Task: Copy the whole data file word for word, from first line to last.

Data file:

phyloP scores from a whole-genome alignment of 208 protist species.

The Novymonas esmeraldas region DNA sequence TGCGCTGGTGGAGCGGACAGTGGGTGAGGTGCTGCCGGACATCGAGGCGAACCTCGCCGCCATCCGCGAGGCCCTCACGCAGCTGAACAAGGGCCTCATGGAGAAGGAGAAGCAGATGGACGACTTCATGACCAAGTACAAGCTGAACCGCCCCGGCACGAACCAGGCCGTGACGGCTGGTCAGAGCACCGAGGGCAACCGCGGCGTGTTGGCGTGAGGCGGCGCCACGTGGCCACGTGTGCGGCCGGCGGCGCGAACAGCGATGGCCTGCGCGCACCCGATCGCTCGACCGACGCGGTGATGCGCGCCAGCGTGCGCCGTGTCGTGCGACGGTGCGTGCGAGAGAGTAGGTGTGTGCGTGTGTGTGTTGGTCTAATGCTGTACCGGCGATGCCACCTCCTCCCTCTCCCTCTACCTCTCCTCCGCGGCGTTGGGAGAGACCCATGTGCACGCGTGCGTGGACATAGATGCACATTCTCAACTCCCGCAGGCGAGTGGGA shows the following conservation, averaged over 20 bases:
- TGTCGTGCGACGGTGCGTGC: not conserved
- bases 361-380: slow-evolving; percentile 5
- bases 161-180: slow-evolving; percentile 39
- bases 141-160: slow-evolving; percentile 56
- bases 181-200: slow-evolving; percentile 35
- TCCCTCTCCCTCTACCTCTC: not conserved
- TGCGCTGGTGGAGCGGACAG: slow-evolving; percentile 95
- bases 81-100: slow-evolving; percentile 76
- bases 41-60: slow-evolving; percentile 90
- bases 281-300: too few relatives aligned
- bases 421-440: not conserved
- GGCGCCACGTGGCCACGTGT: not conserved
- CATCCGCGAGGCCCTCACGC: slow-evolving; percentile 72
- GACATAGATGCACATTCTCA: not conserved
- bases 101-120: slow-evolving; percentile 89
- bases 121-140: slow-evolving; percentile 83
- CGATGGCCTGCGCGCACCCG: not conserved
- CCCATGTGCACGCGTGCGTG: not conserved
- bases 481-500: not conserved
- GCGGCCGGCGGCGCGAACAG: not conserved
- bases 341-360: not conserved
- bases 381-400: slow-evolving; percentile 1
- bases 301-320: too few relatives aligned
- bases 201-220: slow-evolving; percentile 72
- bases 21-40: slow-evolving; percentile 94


phyloP scores from a whole-genome alignment of 208 protist species.

The Novymonas esmeraldas region DNA sequence TGCGCTGGTGGAGCGGACAGTGGGTGAGGTGCTGCCGGACATCGAGGCGAACCTCGCCGCCATCCGCGAGGCCCTCACGCAGCTGAACAAGGGCCTCATGGAGAAGGAGAAGCAGATGGACGACTTCATGACCAAGTACAAGCTGAACCGCCCCGGCACGAACCAGGCCGTGACGGCTGGTCAGAGCACCGAGGGCAACCGCGGCGTGTTGGCGTGAGGCGGCGCCACGTGGCCACGTGTGCGGCCGGCGGCGCGAACAGCGATGGCCTGCGCGCACCCGATCGCTCGACCGACGCGGTGATGCGCGCCAGCGTGCGCCGTGTCGTGCGACGGTGCGTGCGAGAGAGTAGGTGTGTGCGTGTGTGTGTTGGTCTAATGCTGTACCGGCGATGCCACCTCCTCCCTCTCCCTCTACCTCTCCTCCGCGGCGTTGGGAGAGACCCATGTGCACGCGTGCGTGGACATAGATGCACATTCTCAACTCCCGCAGGCGAGTGGGA shows the following conservation, averaged over 20 bases:
- TGTCGTGCGACGGTGCGTGC: not conserved
- bases 361-380: slow-evolving; percentile 5
- bases 161-180: slow-evolving; percentile 39
- bases 141-160: slow-evolving; percentile 56
- bases 181-200: slow-evolving; percentile 35
- TCCCTCTCCCTCTACCTCTC: not conserved
- TGCGCTGGTGGAGCGGACAG: slow-evolving; percentile 95
- bases 81-100: slow-evolving; percentile 76
- bases 41-60: slow-evolving; percentile 90
- bases 281-300: too few relatives aligned
- bases 421-440: not conserved
- GGCGCCACGTGGCCACGTGT: not conserved
- CATCCGCGAGGCCCTCACGC: slow-evolving; percentile 72
- GACATAGATGCACATTCTCA: not conserved
- bases 101-120: slow-evolving; percentile 89
- bases 121-140: slow-evolving; percentile 83
- CGATGGCCTGCGCGCACCCG: not conserved
- CCCATGTGCACGCGTGCGTG: not conserved
- bases 481-500: not conserved
- GCGGCCGGCGGCGCGAACAG: not conserved
- bases 341-360: not conserved
- bases 381-400: slow-evolving; percentile 1
- bases 301-320: too few relatives aligned
- bases 201-220: slow-evolving; percentile 72
- bases 21-40: slow-evolving; percentile 94